Expert weighs in on stowaways mystery
An aviation expert says he’s surprised that the second suspected stowaway survived such cold conditions.
JOHANNESBURG - An aviation expert says he's surprised that one of the stowaway survived an 11 hour flight by clinging to the aircraft.
On Wednesday two stowaways managed to fly to London from Johannesburg by sneaking onto the undercarriage of a British Airways flight.
One man reportedly plunged to his death on Thursday as the plane approached Heathrow Airport.
The second suspected stowaway is reported to be in a serious condition in a London hospital and is being treated under police guard.
They apparently had to withstand temperatures as low as 50 degrees below freezing point for 11 hours while clinging to the Boeing 747.
Aviation expert James Pitman says temperatures outside the plane during altitude can reach between -35 and -50 degrees.
Pitman said, "I'm completely amazed that one of them is still alive because I fly aeroplanes between 10,000 and 12,000 feet where it's already cold and unpleasant."
Authorities are hoping the suspect who survived will be able to provide insight into the reasons behind the drastic measure to leave South Africa. LISTEN: The impossible story of stowaways.
LISTEN: The impossible story of stowaways.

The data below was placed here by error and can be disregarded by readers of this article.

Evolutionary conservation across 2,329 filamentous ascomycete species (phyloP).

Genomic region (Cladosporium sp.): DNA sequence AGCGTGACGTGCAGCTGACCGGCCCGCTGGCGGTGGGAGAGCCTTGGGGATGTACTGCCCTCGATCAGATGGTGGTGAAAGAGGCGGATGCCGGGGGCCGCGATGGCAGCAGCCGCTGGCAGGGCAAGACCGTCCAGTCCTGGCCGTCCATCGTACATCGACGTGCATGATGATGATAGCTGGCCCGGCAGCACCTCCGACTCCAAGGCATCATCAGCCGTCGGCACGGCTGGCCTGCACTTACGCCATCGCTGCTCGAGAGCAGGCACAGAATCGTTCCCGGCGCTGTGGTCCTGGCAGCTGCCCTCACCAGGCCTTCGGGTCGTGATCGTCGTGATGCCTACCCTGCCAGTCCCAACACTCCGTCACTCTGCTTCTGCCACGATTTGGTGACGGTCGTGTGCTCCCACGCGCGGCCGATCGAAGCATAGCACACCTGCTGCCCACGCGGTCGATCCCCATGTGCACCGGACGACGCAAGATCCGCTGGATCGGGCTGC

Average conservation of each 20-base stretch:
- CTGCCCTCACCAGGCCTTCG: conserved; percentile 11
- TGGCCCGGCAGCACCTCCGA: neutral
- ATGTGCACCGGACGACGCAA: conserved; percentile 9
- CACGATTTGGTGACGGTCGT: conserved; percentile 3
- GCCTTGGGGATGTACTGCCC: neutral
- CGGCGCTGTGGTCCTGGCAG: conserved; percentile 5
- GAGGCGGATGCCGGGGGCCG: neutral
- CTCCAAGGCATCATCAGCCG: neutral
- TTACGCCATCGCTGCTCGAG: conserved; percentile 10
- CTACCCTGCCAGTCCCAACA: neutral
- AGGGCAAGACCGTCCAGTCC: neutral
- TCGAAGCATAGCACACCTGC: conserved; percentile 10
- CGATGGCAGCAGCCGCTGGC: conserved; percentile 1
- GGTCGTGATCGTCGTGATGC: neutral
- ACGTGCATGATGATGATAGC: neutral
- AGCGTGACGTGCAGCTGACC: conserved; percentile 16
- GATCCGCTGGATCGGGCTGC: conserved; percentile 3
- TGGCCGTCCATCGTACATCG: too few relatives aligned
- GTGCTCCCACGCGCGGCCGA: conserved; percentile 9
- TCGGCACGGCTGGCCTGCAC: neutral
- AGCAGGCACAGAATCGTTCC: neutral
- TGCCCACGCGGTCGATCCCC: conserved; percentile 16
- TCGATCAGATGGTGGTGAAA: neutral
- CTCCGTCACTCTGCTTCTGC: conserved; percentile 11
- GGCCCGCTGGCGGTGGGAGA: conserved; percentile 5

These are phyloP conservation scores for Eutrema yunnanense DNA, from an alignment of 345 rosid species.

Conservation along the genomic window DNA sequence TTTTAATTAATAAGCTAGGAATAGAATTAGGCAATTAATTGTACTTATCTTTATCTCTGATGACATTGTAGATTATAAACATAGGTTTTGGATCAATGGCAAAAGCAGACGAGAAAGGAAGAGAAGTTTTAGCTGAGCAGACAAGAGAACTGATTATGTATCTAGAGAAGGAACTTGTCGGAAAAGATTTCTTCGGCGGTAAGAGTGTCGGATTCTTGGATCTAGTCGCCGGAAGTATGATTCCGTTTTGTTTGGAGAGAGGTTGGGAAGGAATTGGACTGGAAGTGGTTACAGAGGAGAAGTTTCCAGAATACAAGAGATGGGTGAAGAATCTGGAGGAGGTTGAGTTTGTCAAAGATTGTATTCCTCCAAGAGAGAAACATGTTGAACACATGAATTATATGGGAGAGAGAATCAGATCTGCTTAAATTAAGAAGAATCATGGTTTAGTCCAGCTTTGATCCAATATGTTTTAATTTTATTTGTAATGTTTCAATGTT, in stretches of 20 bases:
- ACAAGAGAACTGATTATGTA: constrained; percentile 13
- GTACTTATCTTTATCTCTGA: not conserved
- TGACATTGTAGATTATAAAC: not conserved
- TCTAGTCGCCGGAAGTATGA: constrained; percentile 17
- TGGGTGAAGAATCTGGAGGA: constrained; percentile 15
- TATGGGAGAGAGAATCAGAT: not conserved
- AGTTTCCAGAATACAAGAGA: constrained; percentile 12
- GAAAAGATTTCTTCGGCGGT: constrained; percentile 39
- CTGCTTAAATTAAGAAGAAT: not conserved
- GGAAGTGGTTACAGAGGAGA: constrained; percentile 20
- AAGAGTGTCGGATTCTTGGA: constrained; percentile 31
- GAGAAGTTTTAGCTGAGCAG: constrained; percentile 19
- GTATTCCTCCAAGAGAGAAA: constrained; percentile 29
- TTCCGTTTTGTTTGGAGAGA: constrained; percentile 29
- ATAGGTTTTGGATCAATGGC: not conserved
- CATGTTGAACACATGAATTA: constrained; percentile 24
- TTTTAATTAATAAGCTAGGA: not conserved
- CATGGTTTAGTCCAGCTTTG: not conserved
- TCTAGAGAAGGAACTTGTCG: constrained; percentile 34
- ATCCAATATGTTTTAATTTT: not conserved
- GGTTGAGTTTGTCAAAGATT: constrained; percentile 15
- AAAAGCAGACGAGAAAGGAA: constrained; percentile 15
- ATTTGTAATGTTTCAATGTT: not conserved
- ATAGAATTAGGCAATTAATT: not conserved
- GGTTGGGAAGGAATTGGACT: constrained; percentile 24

MYSTERY LOOMS OVER IDENTITIES OF SUSPECTED STOWAWAYS
Airports Company of South Africa (Acsa) says it's difficult to establish whether the two suspected stowaways who managed to fly to London from Johannesburg by clinging to the undercarriage of an aircraft were in fact South Africans.
The airports company says because the pair were found in London - it's up to British authorities to confirm their nationalities.
One man reportedly plunged to his death as the plane approached Heathrow Airport yesterday - after withstanding temperatures as low as 50 degrees below freezing point for 11 hours
The second suspected stowaway is said to be in a critical condition at a London hospital under police guard.
He's said to be between the ages of 25 and 30-years-old.
Acsa's Collin Naidoo said, "We are waiting for information from the British authorities. We don't know the identities of the stowaways yet."
Acsa says the claims are severe and that it's reviewing security at South African airports to identify any weaknesses.
Police also confirmed that they have been roped in to probe the allegations.